Given the importance of children’s PA and screen time behaviours in the before and after school periods can have on achieving the 24-h movement guidelines; coupled with the role that guideline documents can play in promoting healthy practice, we set out to review the current state of the international literature regarding guidelines for PA and screen time in the OSHC setting.

Objectives

This scoping review aimed to determine the published guidelines that exist for PA and/or screen time for OSHC and the methods used to create the guidelines. Specifically, we aimed to answer the following research questions:

  1. 1)

    What published guidelines currently exist for PA and/or screen time specifically for use in OSHC?

    1. a.

      Are they still in use?

    2. b.

      Are they endorsed or implemented by Government authorities?

  2. 2)

    What do these guidelines recommend?

    1. a.

      How much PA do they encourage?

    2. b.

      How much screen time do they permit?

  3. 3)

    What methodological processes were followed to create these guidelines?

The aim of this scoping review was not to assess these guidelines for methodological rigour, but rather understand the content and processes used to create such guidelines.

Methods

Protocol and registration

The protocol for this review was prospectively registered (JBI database, registered 26.3.19 at https://joannabriggs.org/research/registered_titles.aspx). The scoping review was undertaken in accordance with the Preferred Reporting Items for Systematic Reviews and Meta-analysis (PRISMA-ScR) guidelines for scoping reviews [27]. Ethics approval was not required for this review.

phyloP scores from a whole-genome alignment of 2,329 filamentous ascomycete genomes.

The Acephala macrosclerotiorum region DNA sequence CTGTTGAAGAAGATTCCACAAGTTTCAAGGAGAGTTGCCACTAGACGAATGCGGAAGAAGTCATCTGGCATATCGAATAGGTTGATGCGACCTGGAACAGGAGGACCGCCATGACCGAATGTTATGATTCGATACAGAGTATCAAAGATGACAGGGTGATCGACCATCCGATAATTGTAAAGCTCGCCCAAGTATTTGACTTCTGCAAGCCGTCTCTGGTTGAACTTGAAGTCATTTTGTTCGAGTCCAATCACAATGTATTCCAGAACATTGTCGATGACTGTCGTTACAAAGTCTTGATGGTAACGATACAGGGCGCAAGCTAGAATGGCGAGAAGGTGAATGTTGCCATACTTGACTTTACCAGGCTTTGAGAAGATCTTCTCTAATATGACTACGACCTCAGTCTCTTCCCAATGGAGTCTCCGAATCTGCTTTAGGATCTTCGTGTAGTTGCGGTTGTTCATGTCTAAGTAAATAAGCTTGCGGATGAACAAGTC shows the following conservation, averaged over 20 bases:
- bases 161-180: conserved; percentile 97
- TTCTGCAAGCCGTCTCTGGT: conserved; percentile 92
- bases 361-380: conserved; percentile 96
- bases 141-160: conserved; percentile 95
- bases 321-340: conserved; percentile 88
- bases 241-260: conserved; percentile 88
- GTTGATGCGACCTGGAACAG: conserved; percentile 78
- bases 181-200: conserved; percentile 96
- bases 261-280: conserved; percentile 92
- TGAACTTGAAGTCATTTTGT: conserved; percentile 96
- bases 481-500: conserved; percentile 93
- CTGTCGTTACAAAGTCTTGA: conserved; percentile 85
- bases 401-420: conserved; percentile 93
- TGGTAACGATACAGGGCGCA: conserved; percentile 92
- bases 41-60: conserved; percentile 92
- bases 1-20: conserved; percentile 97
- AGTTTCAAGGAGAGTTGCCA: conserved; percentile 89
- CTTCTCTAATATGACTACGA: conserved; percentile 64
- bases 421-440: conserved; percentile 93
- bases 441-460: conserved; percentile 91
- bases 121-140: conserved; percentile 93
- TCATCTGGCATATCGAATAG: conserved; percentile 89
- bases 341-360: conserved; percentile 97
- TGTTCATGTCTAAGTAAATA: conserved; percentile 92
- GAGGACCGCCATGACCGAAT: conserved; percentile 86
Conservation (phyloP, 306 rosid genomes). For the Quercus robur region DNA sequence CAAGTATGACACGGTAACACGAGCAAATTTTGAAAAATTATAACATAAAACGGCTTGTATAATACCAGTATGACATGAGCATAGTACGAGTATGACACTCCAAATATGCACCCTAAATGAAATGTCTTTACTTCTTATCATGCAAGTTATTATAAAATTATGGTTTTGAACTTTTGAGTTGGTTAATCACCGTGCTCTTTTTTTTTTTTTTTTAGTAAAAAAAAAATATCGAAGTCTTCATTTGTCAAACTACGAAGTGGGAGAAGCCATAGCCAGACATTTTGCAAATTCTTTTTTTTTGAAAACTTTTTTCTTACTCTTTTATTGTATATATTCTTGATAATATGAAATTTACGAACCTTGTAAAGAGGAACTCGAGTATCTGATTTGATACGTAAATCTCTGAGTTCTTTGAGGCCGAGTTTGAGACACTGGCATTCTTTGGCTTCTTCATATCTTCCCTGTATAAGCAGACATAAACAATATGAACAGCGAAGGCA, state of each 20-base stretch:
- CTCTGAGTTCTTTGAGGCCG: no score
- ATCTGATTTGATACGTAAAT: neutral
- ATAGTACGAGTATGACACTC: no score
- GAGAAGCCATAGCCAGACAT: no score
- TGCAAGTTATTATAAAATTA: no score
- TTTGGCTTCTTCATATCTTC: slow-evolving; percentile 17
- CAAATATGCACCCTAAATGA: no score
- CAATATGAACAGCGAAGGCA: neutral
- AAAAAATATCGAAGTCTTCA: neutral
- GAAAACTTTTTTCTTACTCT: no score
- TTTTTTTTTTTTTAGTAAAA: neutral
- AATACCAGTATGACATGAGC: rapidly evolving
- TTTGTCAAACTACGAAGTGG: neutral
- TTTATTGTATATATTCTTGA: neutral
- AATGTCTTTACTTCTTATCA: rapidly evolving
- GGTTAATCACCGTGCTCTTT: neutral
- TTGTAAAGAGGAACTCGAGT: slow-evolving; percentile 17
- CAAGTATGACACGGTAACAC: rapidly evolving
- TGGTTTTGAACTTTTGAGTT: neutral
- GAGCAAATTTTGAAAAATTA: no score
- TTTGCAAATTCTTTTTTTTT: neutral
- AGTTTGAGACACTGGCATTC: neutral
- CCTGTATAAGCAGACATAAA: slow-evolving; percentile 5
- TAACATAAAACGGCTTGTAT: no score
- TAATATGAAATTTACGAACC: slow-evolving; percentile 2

Eligibility criteria

To be eligible, the guidelines needed to refer to PA and/or screen time behaviours of primary/elementary school aged children (aged between approximately 5 and 12 years) specifically in OSHC setting. This age range was selected as children aged 13 and over are commonly in high school and do not access OSHC.

The guidelines had to include specific recommendations for PA and/or screen time, in the OSHC setting. The guidelines must have been for use in the OSHC setting (in the hours of the day before and after formal school lessons or school holidays), in a formal childcare setting (as opposed to informal childcare provided by a family member), and published by an authoritative organisation (e.g., Young Men’s Christian Association (YMCA), Government department etc.)